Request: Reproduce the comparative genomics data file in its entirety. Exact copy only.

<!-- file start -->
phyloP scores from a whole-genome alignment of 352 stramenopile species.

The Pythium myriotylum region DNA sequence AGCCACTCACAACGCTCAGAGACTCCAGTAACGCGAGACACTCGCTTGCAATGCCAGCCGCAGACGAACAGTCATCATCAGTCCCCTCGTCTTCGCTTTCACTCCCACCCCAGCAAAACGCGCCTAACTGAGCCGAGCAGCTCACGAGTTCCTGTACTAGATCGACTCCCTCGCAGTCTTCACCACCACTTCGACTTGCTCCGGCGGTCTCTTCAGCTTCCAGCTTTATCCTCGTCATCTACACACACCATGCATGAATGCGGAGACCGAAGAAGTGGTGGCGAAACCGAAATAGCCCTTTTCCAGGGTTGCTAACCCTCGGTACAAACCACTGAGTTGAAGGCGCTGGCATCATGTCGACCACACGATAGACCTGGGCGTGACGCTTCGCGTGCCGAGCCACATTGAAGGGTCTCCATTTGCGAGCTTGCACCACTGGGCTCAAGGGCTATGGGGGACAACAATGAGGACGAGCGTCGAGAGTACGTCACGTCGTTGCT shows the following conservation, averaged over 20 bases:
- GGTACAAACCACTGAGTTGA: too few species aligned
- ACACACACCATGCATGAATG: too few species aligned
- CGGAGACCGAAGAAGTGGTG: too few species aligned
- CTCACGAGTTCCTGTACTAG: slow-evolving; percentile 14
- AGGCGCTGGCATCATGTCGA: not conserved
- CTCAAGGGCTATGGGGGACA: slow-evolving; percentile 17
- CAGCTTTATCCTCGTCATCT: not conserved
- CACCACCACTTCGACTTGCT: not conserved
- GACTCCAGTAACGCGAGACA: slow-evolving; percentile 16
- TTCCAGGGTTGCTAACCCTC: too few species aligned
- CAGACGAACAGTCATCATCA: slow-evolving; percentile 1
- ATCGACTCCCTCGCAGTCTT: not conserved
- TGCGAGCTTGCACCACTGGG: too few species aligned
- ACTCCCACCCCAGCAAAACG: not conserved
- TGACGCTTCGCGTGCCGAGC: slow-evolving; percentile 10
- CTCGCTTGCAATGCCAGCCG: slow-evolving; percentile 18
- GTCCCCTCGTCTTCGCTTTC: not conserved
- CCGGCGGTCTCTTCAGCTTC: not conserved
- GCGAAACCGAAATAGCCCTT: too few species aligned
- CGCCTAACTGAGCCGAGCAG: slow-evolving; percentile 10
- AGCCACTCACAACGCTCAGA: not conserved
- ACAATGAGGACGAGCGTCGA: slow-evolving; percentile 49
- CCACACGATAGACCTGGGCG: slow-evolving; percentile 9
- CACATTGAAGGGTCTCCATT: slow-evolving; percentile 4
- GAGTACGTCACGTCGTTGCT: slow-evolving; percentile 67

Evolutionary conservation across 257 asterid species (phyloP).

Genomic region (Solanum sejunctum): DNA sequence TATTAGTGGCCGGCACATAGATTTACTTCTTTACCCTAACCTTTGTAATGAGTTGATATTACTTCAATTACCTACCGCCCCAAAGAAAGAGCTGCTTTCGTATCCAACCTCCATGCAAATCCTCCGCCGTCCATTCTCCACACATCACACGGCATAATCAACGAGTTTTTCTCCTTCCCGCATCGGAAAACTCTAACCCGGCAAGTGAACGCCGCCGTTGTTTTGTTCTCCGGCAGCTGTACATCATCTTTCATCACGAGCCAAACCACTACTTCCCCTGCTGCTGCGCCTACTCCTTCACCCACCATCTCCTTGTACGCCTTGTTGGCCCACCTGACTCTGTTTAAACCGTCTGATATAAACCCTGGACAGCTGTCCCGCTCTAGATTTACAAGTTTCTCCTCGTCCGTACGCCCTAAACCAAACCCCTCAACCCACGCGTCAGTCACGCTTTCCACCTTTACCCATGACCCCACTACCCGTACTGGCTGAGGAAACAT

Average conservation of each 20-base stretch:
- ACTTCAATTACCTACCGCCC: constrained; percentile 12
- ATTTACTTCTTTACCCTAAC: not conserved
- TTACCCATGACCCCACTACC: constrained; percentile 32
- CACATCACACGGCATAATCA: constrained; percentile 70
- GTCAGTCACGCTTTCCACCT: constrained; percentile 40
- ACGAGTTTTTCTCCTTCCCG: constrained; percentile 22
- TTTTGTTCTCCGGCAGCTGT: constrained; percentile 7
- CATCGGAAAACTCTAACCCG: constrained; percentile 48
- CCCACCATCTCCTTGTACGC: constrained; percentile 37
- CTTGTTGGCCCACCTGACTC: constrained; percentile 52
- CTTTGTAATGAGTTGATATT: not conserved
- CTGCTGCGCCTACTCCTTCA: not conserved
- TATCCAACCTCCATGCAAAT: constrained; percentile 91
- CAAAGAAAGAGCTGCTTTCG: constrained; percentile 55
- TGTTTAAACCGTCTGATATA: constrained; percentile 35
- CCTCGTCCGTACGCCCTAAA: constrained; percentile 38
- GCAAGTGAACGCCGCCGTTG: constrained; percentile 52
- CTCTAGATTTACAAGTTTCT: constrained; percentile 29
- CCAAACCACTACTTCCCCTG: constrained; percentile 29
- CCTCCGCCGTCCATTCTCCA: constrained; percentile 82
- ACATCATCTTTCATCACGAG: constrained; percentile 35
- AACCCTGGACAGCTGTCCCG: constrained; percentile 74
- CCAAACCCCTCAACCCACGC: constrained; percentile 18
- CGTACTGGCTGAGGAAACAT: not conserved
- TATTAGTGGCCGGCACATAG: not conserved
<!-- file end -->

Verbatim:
phyloP scores from a whole-genome alignment of 352 stramenopile species.

The Pythium myriotylum region DNA sequence AGCCACTCACAACGCTCAGAGACTCCAGTAACGCGAGACACTCGCTTGCAATGCCAGCCGCAGACGAACAGTCATCATCAGTCCCCTCGTCTTCGCTTTCACTCCCACCCCAGCAAAACGCGCCTAACTGAGCCGAGCAGCTCACGAGTTCCTGTACTAGATCGACTCCCTCGCAGTCTTCACCACCACTTCGACTTGCTCCGGCGGTCTCTTCAGCTTCCAGCTTTATCCTCGTCATCTACACACACCATGCATGAATGCGGAGACCGAAGAAGTGGTGGCGAAACCGAAATAGCCCTTTTCCAGGGTTGCTAACCCTCGGTACAAACCACTGAGTTGAAGGCGCTGGCATCATGTCGACCACACGATAGACCTGGGCGTGACGCTTCGCGTGCCGAGCCACATTGAAGGGTCTCCATTTGCGAGCTTGCACCACTGGGCTCAAGGGCTATGGGGGACAACAATGAGGACGAGCGTCGAGAGTACGTCACGTCGTTGCT shows the following conservation, averaged over 20 bases:
- GGTACAAACCACTGAGTTGA: too few species aligned
- ACACACACCATGCATGAATG: too few species aligned
- CGGAGACCGAAGAAGTGGTG: too few species aligned
- CTCACGAGTTCCTGTACTAG: slow-evolving; percentile 14
- AGGCGCTGGCATCATGTCGA: not conserved
- CTCAAGGGCTATGGGGGACA: slow-evolving; percentile 17
- CAGCTTTATCCTCGTCATCT: not conserved
- CACCACCACTTCGACTTGCT: not conserved
- GACTCCAGTAACGCGAGACA: slow-evolving; percentile 16
- TTCCAGGGTTGCTAACCCTC: too few species aligned
- CAGACGAACAGTCATCATCA: slow-evolving; percentile 1
- ATCGACTCCCTCGCAGTCTT: not conserved
- TGCGAGCTTGCACCACTGGG: too few species aligned
- ACTCCCACCCCAGCAAAACG: not conserved
- TGACGCTTCGCGTGCCGAGC: slow-evolving; percentile 10
- CTCGCTTGCAATGCCAGCCG: slow-evolving; percentile 18
- GTCCCCTCGTCTTCGCTTTC: not conserved
- CCGGCGGTCTCTTCAGCTTC: not conserved
- GCGAAACCGAAATAGCCCTT: too few species aligned
- CGCCTAACTGAGCCGAGCAG: slow-evolving; percentile 10
- AGCCACTCACAACGCTCAGA: not conserved
- ACAATGAGGACGAGCGTCGA: slow-evolving; percentile 49
- CCACACGATAGACCTGGGCG: slow-evolving; percentile 9
- CACATTGAAGGGTCTCCATT: slow-evolving; percentile 4
- GAGTACGTCACGTCGTTGCT: slow-evolving; percentile 67

Evolutionary conservation across 257 asterid species (phyloP).

Genomic region (Solanum sejunctum): DNA sequence TATTAGTGGCCGGCACATAGATTTACTTCTTTACCCTAACCTTTGTAATGAGTTGATATTACTTCAATTACCTACCGCCCCAAAGAAAGAGCTGCTTTCGTATCCAACCTCCATGCAAATCCTCCGCCGTCCATTCTCCACACATCACACGGCATAATCAACGAGTTTTTCTCCTTCCCGCATCGGAAAACTCTAACCCGGCAAGTGAACGCCGCCGTTGTTTTGTTCTCCGGCAGCTGTACATCATCTTTCATCACGAGCCAAACCACTACTTCCCCTGCTGCTGCGCCTACTCCTTCACCCACCATCTCCTTGTACGCCTTGTTGGCCCACCTGACTCTGTTTAAACCGTCTGATATAAACCCTGGACAGCTGTCCCGCTCTAGATTTACAAGTTTCTCCTCGTCCGTACGCCCTAAACCAAACCCCTCAACCCACGCGTCAGTCACGCTTTCCACCTTTACCCATGACCCCACTACCCGTACTGGCTGAGGAAACAT

Average conservation of each 20-base stretch:
- ACTTCAATTACCTACCGCCC: constrained; percentile 12
- ATTTACTTCTTTACCCTAAC: not conserved
- TTACCCATGACCCCACTACC: constrained; percentile 32
- CACATCACACGGCATAATCA: constrained; percentile 70
- GTCAGTCACGCTTTCCACCT: constrained; percentile 40
- ACGAGTTTTTCTCCTTCCCG: constrained; percentile 22
- TTTTGTTCTCCGGCAGCTGT: constrained; percentile 7
- CATCGGAAAACTCTAACCCG: constrained; percentile 48
- CCCACCATCTCCTTGTACGC: constrained; percentile 37
- CTTGTTGGCCCACCTGACTC: constrained; percentile 52
- CTTTGTAATGAGTTGATATT: not conserved
- CTGCTGCGCCTACTCCTTCA: not conserved
- TATCCAACCTCCATGCAAAT: constrained; percentile 91
- CAAAGAAAGAGCTGCTTTCG: constrained; percentile 55
- TGTTTAAACCGTCTGATATA: constrained; percentile 35
- CCTCGTCCGTACGCCCTAAA: constrained; percentile 38
- GCAAGTGAACGCCGCCGTTG: constrained; percentile 52
- CTCTAGATTTACAAGTTTCT: constrained; percentile 29
- CCAAACCACTACTTCCCCTG: constrained; percentile 29
- CCTCCGCCGTCCATTCTCCA: constrained; percentile 82
- ACATCATCTTTCATCACGAG: constrained; percentile 35
- AACCCTGGACAGCTGTCCCG: constrained; percentile 74
- CCAAACCCCTCAACCCACGC: constrained; percentile 18
- CGTACTGGCTGAGGAAACAT: not conserved
- TATTAGTGGCCGGCACATAG: not conserved